I was genuinely hooked for the first part of my time playing The Innsmouth Case, but after I ended up failing the game about five times via different means, I had become fatigued with it. The game would end up back at “The Beach” chapter over and over again, trying to figure out how to progress through the game but I ended up feeling stuck, as if there was no way to actually solve this case. I had repeated so many encounters so many times, always making sure to choose different things, but they would all end up with me dying or getting a “bad feeling” and returning home.

This lead to me starting the game again and going down different routes, but even by doing this I never actually was able to solve the case, which leads me to think: are there too many ending options? Or rather, are there too many ending options that are not at all satisfying? I do think, if you have patience like a saint for this kind of thing and actually want to experience all 27 potential endings, then this game will be for you. But if you don’t want to spend hours repeating chapters in the vain hope of getting the actual satisfying “case solved” ending, then maybe this isn’t for you. And it certainly wasn’t for me. 

That being said, the prose of the game was decent and it did manage to keep my interest to begin with. However, I found the humour fell flat and I let out audible groans of embarrassment numerous times while making my way through the story. There were narrative moments I wasn’t expecting, and some were actually rather fun. For instance, I ended up picking up a cube in a lighthouse and spending 6 years in some kind of alien realm while the aliens gathered information on Earth via my body. That was a genuine surprise and perhaps my favourite of the endings I got.

I will say that I had a certainly less frustrating time with The Innsmouth Case than I did with the last game of this genre I reviewed, My Aunt is a Witch. At the start, it was able to capture my attention and I was actually really enjoying the story, but it’s a shame that the repetitiveness and the number of different endings you could have just ended up in me losing interest completely.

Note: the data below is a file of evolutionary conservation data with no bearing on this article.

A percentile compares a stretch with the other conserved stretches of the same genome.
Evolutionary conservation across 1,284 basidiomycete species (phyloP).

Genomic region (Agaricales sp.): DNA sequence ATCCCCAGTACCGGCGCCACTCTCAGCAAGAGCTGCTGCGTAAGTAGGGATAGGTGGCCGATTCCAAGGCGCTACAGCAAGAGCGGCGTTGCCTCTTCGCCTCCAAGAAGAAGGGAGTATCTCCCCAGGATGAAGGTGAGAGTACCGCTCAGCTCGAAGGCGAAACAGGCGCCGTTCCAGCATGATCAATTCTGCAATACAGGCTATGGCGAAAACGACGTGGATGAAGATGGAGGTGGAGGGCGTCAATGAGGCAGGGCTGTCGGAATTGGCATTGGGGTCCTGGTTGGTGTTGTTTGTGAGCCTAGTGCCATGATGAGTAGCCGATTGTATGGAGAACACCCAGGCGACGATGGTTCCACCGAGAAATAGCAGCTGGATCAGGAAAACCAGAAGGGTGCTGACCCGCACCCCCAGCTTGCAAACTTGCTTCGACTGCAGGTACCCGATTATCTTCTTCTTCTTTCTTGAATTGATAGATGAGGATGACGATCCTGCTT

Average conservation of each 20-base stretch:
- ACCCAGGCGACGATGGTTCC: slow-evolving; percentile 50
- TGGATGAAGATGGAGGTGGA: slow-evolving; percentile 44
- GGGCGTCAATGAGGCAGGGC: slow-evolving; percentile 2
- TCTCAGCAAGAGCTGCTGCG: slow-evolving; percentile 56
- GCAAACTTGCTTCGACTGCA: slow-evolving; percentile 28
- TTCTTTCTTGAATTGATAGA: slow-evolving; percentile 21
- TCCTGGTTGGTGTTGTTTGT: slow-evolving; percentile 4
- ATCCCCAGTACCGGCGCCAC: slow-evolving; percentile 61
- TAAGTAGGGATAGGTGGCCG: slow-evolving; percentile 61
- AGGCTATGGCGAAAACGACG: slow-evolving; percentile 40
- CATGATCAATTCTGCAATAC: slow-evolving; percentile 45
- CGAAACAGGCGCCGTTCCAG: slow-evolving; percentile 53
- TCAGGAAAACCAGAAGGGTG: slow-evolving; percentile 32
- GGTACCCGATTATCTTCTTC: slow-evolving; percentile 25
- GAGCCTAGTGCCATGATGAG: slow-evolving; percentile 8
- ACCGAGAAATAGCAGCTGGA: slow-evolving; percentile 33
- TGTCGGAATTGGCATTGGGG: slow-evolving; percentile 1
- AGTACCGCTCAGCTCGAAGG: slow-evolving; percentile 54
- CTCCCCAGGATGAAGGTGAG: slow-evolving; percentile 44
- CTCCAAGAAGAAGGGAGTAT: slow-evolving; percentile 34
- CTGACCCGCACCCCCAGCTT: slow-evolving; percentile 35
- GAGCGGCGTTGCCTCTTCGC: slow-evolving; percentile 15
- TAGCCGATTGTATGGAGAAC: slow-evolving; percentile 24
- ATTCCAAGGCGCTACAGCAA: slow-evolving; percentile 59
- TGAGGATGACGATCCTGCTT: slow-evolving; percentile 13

[A copy of this game was provided for review purposes]


  • Engaging art style
  • Interesting and surprising narratives
  • Occasionally engaging prose
  • Too much repetition
  • Poor humour
  • Failed to keep me interested for a long period of time
Siobhan Eardley
Siobhan joined Jumpcut PLAY as a writer in 2019 and since then has taken on the role of Editorial Assistant. Her love for gaming stems from watching her Dad play Tomb Raider on the PS1 back in the 90s, but she really got into the world of gaming in her mid-teens. Since then, she will play anything from Skyrim to Hollow Knight. Games with stunning art-styles and engaging narratives are sure to draw her in, although she is rather picky and has a bad habit of going back to play the same beloved games over and over again. Writing has always been a big passion for Siobhan, having completed a couple of degrees in English, she loves writing about things that interest her. At first, it was film essays/reviews, then she fell into writing about games, (in part is down encouragement from the Jumpcut team) and hasn’t looked back since.